Thursday, August 20, 2015

What did Katrina teach us about responding to big events?

"But why did we fail? The challenge was both at the local, state, and federal level. We found ourselves too often planning for what we were capable of managing and then hoping it never was any worse. And we thought that if those systems could respond to the day-to-day challenges, we'll scale up in a larger response. And what Katrina demonstrated is you don't scale up. So, you either build for the big events or you're going to fail."

(Craig Fugate's response to a question about what we learned from Katrina, quoted in

Craig said that the key lesson learned from Katrina is that jurisdictions (local, state and federal) must be ready for the big events when they happen if they want to respond in a manner that our elected officials and general public expect. When I put this quote out on social media, some emergency managers responded to the effect: "We can only respond with the resources given to us by our communities, and they aren't focused on Big Events."

I don't think Craig meant that a municipality or a county must stockpile resources sufficient for the Big One. I think that there may be different interpretations of what Craig meant by "build for the big events." No jurisdiction is staffed for a catastrophic event nor will they ever be. Each jurisdiction, I believe, must be prepared to build and staff an organization capable of manging a big event when the time comes.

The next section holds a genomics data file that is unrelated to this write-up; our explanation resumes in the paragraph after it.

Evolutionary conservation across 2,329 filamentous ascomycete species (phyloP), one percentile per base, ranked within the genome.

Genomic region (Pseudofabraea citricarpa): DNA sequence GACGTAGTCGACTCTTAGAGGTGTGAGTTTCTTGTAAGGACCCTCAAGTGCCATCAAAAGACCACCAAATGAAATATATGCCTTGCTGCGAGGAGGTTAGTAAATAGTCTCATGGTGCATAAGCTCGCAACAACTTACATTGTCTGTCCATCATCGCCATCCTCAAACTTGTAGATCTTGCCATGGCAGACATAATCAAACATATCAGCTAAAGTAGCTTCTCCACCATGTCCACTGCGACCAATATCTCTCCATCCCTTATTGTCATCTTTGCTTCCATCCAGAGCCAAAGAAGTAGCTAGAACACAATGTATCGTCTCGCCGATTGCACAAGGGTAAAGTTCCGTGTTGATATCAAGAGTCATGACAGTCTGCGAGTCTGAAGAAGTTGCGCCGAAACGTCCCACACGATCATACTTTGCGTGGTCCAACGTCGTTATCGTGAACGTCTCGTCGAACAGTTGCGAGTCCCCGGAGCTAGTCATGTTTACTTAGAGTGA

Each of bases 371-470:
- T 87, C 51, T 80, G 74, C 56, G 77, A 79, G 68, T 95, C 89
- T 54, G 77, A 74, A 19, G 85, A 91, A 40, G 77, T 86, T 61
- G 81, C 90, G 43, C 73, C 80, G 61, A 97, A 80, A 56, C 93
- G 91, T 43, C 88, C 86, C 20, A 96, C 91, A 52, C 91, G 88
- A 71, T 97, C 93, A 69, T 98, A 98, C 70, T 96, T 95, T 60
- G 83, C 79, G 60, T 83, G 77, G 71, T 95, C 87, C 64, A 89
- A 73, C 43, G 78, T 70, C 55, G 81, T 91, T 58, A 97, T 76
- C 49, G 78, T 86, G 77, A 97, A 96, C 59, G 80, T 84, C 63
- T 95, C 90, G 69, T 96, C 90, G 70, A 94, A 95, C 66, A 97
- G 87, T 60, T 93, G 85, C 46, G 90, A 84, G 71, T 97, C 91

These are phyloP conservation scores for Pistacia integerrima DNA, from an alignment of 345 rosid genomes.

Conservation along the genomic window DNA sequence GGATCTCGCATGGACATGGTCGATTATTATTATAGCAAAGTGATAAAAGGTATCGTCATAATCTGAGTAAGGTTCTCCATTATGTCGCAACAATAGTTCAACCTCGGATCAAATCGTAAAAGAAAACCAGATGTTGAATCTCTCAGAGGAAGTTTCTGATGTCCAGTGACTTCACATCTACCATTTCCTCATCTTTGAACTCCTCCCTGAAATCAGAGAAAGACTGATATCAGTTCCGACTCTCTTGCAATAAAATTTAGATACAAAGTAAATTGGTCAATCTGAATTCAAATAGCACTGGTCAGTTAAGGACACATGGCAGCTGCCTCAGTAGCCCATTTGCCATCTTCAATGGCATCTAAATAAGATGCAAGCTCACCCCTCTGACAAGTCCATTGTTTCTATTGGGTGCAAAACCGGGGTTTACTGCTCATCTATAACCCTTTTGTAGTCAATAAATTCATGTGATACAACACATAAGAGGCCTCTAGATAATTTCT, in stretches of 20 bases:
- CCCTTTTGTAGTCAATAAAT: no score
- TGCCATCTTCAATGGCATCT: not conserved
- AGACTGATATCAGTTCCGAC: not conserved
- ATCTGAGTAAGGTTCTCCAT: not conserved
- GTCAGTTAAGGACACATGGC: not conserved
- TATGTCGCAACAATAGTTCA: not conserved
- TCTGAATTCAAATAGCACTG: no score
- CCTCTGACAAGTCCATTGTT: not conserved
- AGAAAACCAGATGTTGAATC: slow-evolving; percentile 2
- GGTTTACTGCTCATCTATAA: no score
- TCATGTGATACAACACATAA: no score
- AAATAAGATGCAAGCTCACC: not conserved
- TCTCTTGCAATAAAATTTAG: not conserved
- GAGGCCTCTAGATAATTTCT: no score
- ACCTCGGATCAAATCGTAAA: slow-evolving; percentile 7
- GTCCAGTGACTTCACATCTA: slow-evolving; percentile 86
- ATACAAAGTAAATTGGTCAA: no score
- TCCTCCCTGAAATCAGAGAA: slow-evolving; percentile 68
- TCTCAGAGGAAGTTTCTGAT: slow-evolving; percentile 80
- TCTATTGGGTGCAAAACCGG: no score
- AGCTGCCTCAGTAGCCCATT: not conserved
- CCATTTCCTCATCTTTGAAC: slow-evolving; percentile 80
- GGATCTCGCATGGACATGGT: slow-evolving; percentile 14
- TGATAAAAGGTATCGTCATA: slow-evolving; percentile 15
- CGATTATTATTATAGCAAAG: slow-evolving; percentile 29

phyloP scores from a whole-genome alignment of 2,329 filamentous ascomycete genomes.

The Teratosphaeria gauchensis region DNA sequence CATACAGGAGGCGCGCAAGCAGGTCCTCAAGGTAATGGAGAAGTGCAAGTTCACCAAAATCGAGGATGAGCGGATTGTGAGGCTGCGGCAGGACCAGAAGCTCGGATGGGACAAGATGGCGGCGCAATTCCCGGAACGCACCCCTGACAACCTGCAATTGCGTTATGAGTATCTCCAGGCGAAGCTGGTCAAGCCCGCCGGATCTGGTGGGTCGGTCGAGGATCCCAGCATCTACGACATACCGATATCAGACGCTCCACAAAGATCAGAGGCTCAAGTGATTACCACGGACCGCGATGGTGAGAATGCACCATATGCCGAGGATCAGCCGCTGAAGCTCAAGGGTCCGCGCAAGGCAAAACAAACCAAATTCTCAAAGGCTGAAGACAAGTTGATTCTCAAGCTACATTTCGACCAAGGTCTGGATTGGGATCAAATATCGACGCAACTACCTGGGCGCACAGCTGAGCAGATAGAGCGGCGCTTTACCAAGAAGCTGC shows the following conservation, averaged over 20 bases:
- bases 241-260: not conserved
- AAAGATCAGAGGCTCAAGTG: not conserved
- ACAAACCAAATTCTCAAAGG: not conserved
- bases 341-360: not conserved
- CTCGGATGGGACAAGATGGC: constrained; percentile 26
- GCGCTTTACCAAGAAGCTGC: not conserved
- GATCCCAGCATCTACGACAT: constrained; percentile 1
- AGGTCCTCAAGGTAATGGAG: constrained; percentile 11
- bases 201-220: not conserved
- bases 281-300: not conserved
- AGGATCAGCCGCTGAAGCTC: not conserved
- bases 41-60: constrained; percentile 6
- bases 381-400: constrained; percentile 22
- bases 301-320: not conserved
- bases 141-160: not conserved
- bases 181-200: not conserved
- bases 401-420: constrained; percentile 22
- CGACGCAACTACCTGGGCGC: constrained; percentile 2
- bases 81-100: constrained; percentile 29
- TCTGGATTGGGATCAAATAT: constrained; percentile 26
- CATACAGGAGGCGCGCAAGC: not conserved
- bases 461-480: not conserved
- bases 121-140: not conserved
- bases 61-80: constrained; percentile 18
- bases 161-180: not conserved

I'm a State Mass Care Coordinator and I have no budget and no staff. When, not if, the CAT 5 hits Miami I have to be ready to "build for the big event" to meet the enormous increase in quantity and complexity of mass care tasks that must be managed. We must design an organizational structure with written procedures tested and in place to meet this or any other catastrophic event. Personnel to staff this structure would be ordered at the time of the event through the Emergency Management Assistance Compact, Mutual Aid and through additional staff provided by the voluntary agencies.

After much time and effort (but little expenditure of funds) that organization and those procedures were created and are available at our State ESF 6 website. We tested and refined those procedures (to include the use of multiple mass care task forces) during the 2012, 2013 and 2014 National Mass Care Exercises held in Tallahassee in conjunction with the State Hurricane Exercise. The AARs for these exercises are on that same web site.

Rather than stockpile resources jurisdictions should plan to acquire the operational coordination capability necessary to manage the resources that will flow in like a tsunami when the Big One happens. The alternative is throw up your hands, tell FEMA to do it all, and then criticize their results.

I wouldn't recommend that second course of action.

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